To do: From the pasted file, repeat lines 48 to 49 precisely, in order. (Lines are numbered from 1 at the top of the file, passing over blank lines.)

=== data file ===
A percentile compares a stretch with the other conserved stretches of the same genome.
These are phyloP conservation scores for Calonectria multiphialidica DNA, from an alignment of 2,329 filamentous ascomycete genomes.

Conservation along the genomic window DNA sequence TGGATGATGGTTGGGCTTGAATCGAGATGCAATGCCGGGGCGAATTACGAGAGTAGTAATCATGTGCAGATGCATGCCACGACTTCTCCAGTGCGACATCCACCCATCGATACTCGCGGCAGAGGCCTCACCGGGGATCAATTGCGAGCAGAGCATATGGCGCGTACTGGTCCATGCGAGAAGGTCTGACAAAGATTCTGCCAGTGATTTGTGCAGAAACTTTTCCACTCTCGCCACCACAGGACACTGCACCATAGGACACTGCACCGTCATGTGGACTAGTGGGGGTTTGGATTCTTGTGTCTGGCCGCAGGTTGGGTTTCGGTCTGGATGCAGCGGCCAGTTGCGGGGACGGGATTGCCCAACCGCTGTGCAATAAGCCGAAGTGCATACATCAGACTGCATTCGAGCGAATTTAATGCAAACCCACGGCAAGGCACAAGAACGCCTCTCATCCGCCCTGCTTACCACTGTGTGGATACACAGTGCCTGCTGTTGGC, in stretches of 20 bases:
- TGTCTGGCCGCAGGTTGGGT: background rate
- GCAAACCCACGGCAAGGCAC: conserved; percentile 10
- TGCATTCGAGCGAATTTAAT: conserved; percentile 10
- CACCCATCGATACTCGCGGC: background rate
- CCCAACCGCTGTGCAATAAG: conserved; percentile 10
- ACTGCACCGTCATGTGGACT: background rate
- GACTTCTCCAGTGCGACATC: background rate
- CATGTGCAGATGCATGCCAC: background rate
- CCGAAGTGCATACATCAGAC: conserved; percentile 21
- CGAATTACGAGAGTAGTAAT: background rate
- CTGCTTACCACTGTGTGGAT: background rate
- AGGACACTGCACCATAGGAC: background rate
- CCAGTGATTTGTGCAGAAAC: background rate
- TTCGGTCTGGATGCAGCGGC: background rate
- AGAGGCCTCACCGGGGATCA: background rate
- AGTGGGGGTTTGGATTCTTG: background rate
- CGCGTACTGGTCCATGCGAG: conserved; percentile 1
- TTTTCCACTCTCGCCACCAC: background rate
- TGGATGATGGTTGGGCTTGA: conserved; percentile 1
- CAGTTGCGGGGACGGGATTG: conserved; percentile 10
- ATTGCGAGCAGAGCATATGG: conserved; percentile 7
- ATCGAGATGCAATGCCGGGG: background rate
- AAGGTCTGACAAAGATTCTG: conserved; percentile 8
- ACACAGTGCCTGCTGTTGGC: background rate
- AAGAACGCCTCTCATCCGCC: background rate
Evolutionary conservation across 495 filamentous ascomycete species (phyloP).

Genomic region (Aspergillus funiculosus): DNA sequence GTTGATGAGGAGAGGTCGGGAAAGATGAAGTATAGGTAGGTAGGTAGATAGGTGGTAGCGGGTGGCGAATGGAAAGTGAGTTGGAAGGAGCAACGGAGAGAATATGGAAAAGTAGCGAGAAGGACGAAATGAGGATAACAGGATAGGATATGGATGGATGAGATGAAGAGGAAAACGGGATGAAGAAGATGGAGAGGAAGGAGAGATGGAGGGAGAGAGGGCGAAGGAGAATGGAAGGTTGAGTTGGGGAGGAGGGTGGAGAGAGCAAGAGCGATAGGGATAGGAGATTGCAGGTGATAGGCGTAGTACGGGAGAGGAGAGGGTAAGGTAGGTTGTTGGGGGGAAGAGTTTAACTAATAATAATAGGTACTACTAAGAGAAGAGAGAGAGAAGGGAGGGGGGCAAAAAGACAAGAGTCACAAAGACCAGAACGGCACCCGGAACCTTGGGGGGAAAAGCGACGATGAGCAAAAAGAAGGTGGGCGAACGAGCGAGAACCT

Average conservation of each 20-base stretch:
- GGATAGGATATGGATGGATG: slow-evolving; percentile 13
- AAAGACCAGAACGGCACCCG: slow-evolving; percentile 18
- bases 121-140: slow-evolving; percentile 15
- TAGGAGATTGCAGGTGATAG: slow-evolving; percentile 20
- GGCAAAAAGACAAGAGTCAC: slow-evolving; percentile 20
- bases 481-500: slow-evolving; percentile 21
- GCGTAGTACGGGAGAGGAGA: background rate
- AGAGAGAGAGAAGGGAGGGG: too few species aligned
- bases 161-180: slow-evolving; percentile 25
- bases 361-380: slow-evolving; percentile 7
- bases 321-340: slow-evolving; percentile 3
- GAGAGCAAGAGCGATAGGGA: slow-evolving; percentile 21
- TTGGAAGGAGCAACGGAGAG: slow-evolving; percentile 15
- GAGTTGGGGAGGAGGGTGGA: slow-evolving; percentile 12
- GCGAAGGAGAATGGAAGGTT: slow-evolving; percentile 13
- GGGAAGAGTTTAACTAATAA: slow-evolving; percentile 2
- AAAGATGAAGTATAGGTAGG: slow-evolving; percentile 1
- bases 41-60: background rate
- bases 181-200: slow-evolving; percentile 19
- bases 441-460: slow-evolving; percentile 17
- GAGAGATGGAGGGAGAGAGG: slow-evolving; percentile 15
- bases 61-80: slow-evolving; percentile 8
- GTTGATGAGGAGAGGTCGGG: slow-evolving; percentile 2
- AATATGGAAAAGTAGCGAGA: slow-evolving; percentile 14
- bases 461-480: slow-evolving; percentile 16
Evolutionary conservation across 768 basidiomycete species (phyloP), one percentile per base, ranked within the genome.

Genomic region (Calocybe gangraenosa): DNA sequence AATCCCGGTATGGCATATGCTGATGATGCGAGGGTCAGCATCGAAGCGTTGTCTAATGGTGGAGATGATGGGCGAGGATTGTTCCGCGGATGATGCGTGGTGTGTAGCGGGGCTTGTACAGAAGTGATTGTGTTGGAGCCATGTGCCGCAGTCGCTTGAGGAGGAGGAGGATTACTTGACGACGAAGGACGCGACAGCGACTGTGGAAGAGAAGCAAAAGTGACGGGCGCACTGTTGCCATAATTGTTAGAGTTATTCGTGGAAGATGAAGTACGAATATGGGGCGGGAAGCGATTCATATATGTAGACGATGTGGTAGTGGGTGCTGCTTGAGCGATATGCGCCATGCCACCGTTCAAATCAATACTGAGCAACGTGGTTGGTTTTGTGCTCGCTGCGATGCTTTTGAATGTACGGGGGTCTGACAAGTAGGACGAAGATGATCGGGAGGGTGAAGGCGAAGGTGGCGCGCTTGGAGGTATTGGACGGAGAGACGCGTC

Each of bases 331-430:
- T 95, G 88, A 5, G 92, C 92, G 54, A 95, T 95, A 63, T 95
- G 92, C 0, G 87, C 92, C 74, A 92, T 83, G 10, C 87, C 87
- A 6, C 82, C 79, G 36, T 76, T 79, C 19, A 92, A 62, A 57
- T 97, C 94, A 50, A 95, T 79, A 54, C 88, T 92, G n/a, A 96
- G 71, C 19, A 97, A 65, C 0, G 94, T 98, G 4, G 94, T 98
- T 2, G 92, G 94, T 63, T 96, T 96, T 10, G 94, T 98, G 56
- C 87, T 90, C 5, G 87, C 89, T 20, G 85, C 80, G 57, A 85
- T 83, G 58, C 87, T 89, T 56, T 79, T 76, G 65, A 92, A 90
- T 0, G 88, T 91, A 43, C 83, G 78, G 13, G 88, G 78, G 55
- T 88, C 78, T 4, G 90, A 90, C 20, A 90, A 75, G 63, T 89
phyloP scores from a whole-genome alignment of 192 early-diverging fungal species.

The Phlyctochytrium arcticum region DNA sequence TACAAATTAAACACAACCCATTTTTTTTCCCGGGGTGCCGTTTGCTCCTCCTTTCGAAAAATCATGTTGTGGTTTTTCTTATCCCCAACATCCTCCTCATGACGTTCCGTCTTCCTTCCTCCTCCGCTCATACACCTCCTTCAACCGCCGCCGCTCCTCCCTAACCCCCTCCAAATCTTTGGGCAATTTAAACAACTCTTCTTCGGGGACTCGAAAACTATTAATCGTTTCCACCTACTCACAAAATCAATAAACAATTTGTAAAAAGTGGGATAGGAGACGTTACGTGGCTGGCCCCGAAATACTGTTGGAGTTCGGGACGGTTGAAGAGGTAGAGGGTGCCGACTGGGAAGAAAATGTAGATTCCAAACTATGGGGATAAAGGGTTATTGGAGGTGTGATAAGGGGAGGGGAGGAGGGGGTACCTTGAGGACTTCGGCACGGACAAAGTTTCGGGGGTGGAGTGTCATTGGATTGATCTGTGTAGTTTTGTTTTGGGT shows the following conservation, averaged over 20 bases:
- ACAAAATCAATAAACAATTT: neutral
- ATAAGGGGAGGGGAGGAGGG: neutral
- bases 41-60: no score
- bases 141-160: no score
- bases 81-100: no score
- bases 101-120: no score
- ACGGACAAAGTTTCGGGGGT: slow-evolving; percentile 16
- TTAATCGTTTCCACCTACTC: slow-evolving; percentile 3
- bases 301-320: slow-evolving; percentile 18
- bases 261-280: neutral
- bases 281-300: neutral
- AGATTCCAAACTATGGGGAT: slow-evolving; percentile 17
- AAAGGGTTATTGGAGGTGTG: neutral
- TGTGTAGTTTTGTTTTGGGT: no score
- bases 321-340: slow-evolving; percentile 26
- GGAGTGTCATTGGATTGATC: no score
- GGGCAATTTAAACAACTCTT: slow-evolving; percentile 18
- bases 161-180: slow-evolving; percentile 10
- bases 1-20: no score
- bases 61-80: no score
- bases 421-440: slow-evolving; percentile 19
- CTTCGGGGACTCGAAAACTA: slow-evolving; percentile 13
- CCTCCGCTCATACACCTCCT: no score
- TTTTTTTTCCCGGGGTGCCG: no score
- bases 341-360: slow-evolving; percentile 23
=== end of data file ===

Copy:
- AAAGATGAAGTATAGGTAGG: slow-evolving; percentile 1
- bases 41-60: background rate